Powerlink Queensland specialist helicopter crews will be threading over 55km of high voltage transmission line in the Surat Basin, north east of Roma (QLD). This extension of Queensland’s high voltage transmission network will support the state’s multi-billion-dollar gas export industry.
Powerlink’s Chief Executive, Merryn York, said using helicopters to string the lines reduced community, landholder and environmental impacts as well as construction timeframes.
“Highly specialised contractors are undertaking this work as part of the construction of our transmission network to support Queensland’s gas industry,” Ms York said.
“Transmission line stringing by helicopter is ideal in hilly areas near Injune as it minimises the need for heavy machinery and other vehicles disturbing vegetation.
“On average a helicopter team can string around six kilometres of transmission line a week, helping to reduce the overall construction impacts. It is also considerably faster than on-the-ground methods, so what used to take weeks may now only take days.”
Ms York said safety was a priority for the teams involved in aerial stringing.
“This stringing is only conducted by highly trained pilots who specialise in this activity and use proven safe methods of work,” Ms York said.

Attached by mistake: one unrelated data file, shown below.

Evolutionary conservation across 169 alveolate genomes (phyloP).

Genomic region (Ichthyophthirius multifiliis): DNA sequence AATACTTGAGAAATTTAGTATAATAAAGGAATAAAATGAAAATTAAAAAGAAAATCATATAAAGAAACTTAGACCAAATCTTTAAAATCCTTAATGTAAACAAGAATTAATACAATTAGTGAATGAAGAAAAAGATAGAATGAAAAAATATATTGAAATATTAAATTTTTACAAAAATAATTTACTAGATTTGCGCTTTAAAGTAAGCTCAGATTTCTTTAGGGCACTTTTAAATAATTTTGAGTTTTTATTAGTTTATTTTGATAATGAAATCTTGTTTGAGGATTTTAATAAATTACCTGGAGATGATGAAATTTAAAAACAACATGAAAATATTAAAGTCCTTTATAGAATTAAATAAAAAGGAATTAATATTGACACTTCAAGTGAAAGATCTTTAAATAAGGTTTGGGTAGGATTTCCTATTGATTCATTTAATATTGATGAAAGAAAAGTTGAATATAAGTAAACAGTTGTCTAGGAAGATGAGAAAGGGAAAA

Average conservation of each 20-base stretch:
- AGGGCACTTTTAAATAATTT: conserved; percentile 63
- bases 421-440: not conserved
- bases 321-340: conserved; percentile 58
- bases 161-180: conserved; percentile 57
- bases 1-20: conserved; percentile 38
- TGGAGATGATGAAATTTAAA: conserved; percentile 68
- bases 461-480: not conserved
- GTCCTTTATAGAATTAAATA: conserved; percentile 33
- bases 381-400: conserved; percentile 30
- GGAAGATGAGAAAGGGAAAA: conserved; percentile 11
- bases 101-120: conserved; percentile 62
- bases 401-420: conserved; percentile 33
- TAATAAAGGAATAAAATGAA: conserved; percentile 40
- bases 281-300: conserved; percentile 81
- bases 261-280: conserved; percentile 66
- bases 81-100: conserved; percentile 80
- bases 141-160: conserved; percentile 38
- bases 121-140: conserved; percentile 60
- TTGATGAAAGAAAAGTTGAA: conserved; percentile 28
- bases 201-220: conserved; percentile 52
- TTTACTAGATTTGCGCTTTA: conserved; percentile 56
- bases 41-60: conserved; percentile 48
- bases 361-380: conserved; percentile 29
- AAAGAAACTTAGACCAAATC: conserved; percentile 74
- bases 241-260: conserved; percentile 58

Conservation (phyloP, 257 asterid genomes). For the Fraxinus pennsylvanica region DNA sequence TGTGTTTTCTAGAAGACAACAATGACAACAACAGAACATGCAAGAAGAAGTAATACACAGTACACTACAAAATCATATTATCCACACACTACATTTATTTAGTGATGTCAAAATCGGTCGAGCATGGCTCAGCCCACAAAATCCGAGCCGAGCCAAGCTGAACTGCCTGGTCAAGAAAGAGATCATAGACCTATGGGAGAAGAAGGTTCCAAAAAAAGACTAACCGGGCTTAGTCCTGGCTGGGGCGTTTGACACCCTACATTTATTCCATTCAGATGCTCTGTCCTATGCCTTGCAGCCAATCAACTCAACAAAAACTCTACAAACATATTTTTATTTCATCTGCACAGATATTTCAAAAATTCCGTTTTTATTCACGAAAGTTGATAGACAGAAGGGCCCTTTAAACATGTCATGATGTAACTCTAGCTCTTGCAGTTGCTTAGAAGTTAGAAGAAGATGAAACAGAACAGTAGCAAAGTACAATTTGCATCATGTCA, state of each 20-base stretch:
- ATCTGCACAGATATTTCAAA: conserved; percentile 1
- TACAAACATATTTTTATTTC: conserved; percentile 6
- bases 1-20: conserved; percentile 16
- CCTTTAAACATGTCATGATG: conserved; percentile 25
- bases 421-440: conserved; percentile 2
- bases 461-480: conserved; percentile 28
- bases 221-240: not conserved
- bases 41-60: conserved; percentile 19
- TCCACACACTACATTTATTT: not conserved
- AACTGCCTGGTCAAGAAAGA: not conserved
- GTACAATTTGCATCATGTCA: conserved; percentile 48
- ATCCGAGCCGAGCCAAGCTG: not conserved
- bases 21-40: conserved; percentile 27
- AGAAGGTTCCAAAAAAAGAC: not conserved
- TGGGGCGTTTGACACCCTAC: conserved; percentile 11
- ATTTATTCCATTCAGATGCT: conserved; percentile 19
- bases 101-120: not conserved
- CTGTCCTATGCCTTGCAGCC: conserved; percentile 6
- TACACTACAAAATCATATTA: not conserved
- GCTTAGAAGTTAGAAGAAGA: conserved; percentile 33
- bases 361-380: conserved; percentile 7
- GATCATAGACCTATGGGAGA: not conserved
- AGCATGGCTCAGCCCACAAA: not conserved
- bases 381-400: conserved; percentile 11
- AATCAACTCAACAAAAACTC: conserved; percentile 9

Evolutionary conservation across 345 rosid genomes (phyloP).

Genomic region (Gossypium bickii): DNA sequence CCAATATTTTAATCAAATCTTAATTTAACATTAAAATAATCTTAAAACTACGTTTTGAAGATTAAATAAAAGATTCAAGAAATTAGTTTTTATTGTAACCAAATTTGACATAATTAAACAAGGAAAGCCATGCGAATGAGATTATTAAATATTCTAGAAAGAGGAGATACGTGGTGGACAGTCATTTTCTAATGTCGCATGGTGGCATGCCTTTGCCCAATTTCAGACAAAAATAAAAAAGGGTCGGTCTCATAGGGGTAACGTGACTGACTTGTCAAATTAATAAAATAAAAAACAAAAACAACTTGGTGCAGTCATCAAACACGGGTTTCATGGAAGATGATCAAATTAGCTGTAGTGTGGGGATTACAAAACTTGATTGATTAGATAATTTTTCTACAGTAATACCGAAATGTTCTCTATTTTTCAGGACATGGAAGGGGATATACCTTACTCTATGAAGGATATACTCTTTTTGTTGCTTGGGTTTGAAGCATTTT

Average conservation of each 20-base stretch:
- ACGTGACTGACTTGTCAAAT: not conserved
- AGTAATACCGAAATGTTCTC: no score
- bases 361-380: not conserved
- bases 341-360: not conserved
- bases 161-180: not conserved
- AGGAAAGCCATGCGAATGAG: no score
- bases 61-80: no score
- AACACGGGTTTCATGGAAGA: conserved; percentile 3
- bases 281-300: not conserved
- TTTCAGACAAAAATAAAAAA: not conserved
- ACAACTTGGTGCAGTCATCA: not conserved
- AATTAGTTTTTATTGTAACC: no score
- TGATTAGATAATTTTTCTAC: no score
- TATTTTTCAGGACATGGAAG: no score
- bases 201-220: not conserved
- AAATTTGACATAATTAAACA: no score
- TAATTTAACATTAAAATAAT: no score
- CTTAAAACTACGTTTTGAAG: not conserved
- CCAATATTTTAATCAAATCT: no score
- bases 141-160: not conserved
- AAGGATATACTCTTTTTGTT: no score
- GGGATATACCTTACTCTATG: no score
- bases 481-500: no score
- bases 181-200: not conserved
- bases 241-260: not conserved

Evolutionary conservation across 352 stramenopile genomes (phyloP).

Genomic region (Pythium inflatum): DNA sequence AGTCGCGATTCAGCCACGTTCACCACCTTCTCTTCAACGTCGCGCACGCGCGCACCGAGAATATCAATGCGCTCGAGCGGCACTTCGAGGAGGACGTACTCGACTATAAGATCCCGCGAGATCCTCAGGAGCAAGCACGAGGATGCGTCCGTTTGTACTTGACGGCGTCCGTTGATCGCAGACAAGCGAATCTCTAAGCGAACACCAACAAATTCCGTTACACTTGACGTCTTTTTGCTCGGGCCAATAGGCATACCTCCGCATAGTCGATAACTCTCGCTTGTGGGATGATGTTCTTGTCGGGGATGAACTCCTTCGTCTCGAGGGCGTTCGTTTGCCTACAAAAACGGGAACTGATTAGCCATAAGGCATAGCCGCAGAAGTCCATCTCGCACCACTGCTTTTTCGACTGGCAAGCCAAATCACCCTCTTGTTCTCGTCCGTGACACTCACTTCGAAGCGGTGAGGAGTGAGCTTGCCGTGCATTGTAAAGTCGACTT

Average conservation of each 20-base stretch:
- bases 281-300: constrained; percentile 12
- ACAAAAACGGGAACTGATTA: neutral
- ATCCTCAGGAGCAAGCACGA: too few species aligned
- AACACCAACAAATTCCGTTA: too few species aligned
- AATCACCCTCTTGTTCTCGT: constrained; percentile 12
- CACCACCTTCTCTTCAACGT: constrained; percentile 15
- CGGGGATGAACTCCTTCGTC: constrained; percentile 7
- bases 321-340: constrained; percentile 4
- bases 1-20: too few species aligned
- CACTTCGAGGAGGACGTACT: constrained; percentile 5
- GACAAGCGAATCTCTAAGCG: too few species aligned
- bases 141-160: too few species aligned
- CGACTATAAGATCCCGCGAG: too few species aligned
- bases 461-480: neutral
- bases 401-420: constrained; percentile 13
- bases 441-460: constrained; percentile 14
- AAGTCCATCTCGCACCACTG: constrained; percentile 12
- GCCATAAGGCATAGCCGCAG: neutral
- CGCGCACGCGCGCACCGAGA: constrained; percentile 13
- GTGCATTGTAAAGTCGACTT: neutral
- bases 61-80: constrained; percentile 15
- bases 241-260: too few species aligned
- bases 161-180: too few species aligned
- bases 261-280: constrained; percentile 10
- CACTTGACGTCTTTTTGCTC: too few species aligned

“Every aspect of aerial stringing is meticulously planned by Powerlink and its contractors to ensure safe outcomes are achieved, with strict operational protocols in place such as exclusion zones and on the ground spotters.”
The technique to string the transmission line involves using the helicopter to pull a steel cable, known as a ‘draw wire’, from a winch on the ground. The helicopter pilot guides the draw wire to fit onto a roller attached to the arms of the tower. Once this has been completed, the draw wire is attached to the transmission line conductor (cable), and used to pull the conductor into the air and onto the towers.
Powerlink’s projects in the North West Surat involve the construction of seven substations and six transmission lines. In total, 565 towers will be strung along 200 kilometres of easement.